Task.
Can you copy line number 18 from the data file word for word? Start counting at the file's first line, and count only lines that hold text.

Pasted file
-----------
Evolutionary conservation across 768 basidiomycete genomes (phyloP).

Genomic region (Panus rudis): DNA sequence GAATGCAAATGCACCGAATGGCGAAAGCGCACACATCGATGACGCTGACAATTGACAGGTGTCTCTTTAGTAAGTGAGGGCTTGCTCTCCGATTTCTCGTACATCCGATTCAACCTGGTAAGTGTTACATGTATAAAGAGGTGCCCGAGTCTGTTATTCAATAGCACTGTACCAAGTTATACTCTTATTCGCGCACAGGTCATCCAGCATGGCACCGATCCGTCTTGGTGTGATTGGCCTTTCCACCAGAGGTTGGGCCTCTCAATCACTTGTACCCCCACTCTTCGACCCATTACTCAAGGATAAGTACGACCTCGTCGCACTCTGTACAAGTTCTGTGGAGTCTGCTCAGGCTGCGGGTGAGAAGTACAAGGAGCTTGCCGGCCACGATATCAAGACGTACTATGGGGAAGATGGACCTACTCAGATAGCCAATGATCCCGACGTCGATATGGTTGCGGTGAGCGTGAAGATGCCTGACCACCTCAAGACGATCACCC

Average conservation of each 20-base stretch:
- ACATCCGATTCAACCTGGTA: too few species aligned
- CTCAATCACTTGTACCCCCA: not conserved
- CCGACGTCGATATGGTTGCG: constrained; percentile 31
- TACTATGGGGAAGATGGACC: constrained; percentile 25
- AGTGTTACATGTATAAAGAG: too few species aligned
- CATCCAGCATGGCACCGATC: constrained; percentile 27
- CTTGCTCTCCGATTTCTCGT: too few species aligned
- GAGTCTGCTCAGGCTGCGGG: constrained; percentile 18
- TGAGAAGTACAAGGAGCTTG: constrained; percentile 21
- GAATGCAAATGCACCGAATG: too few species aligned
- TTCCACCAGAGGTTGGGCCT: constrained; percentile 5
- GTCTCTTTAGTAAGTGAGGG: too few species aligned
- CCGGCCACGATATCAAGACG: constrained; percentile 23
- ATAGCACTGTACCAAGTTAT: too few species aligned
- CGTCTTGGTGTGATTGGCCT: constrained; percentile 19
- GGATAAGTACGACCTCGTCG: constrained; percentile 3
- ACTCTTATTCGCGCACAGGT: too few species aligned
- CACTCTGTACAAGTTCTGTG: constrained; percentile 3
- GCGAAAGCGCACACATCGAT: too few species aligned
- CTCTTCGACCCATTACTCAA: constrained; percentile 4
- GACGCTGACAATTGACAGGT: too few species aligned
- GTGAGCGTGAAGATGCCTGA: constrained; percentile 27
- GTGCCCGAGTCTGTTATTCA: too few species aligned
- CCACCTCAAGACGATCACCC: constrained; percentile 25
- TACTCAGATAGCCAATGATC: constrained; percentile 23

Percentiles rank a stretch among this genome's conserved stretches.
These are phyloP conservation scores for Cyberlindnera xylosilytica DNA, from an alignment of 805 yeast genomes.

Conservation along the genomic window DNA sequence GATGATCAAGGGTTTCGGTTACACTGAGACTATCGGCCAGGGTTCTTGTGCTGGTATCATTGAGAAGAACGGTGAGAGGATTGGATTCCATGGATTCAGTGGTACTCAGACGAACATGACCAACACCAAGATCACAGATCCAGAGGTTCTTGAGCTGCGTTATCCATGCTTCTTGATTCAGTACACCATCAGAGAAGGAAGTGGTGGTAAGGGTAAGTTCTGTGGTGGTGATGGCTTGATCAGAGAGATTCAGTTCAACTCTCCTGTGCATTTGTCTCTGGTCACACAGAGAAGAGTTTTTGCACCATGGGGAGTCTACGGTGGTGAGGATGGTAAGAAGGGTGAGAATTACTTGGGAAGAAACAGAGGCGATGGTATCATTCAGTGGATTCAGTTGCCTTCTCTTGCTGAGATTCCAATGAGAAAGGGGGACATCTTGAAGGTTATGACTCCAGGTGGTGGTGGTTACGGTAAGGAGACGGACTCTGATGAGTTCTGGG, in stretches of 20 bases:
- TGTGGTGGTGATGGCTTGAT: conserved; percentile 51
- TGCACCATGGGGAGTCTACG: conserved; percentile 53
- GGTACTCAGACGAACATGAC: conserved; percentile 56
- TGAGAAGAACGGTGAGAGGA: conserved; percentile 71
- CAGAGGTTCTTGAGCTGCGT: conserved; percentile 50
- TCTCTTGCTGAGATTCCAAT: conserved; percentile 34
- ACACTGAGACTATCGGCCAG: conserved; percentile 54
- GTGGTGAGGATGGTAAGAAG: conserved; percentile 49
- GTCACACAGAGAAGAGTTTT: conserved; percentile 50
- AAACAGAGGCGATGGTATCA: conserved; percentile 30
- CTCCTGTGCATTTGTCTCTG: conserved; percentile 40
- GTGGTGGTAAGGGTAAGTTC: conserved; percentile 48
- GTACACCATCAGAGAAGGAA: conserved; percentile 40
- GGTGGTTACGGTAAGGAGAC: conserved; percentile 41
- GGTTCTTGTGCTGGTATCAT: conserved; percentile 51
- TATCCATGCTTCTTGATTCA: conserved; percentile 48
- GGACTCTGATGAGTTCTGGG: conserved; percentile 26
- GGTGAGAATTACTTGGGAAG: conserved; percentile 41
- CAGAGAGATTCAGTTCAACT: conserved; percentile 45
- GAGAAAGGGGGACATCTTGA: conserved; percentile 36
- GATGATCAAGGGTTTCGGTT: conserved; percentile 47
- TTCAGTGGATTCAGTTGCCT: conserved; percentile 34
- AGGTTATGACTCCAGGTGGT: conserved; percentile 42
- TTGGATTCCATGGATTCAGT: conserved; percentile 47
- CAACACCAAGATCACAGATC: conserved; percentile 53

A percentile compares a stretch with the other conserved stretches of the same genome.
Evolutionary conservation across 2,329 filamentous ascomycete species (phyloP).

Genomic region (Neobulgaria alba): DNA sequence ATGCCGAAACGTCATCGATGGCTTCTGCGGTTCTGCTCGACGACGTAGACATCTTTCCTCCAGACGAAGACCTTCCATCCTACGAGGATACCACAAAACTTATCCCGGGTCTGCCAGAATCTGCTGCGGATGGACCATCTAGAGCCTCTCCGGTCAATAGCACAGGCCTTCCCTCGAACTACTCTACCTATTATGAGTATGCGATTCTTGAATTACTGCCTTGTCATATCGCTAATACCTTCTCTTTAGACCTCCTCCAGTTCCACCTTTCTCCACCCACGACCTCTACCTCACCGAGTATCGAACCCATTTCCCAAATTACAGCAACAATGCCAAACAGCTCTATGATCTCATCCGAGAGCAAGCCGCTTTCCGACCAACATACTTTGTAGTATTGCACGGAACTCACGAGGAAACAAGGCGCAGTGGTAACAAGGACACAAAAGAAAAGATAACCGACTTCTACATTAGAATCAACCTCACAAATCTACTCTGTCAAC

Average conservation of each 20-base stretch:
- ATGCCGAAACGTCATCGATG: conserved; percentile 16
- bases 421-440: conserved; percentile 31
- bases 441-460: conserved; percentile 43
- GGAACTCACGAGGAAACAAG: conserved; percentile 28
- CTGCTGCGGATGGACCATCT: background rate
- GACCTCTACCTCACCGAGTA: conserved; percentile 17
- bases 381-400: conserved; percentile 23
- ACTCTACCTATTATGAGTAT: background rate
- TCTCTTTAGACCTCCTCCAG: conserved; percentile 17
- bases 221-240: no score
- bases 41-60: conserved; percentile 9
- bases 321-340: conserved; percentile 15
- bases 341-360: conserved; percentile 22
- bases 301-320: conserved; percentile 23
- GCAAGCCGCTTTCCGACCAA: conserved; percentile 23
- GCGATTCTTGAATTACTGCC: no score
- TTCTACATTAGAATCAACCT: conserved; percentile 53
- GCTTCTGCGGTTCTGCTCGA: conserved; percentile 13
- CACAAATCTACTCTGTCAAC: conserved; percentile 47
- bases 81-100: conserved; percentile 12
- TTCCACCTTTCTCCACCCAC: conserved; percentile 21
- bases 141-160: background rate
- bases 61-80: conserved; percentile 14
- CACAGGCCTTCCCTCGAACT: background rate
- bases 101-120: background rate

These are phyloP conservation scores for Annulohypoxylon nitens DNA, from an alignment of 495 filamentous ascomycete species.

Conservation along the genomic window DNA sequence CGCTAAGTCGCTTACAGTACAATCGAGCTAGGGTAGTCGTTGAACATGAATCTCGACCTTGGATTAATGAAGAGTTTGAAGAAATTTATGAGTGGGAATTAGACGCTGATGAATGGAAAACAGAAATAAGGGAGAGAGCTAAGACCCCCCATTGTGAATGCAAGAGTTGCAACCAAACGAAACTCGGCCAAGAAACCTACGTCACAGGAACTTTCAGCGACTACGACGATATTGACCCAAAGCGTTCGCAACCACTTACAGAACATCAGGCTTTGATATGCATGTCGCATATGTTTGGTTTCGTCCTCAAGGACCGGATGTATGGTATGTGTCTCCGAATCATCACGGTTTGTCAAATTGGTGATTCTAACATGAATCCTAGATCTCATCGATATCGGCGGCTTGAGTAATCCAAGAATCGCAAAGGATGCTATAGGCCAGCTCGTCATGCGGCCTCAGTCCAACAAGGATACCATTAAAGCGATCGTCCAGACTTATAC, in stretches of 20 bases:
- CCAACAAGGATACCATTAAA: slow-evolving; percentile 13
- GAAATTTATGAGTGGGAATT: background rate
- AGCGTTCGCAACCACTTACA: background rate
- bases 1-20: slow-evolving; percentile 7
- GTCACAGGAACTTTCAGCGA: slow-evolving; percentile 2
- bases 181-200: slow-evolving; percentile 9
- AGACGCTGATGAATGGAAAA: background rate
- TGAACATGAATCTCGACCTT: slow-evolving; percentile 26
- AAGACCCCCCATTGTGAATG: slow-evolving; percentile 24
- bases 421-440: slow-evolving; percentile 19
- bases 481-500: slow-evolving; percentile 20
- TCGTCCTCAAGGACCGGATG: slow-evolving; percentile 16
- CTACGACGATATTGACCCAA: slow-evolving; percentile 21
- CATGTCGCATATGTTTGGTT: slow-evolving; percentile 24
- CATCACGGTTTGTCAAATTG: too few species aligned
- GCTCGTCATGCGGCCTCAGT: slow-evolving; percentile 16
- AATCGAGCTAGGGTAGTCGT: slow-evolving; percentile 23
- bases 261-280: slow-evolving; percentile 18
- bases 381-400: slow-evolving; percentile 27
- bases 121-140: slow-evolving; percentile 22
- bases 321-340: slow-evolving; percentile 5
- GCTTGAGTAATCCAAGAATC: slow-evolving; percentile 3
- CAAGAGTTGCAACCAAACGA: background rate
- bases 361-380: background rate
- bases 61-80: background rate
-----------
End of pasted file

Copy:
- CGTCTTGGTGTGATTGGCCT: constrained; percentile 19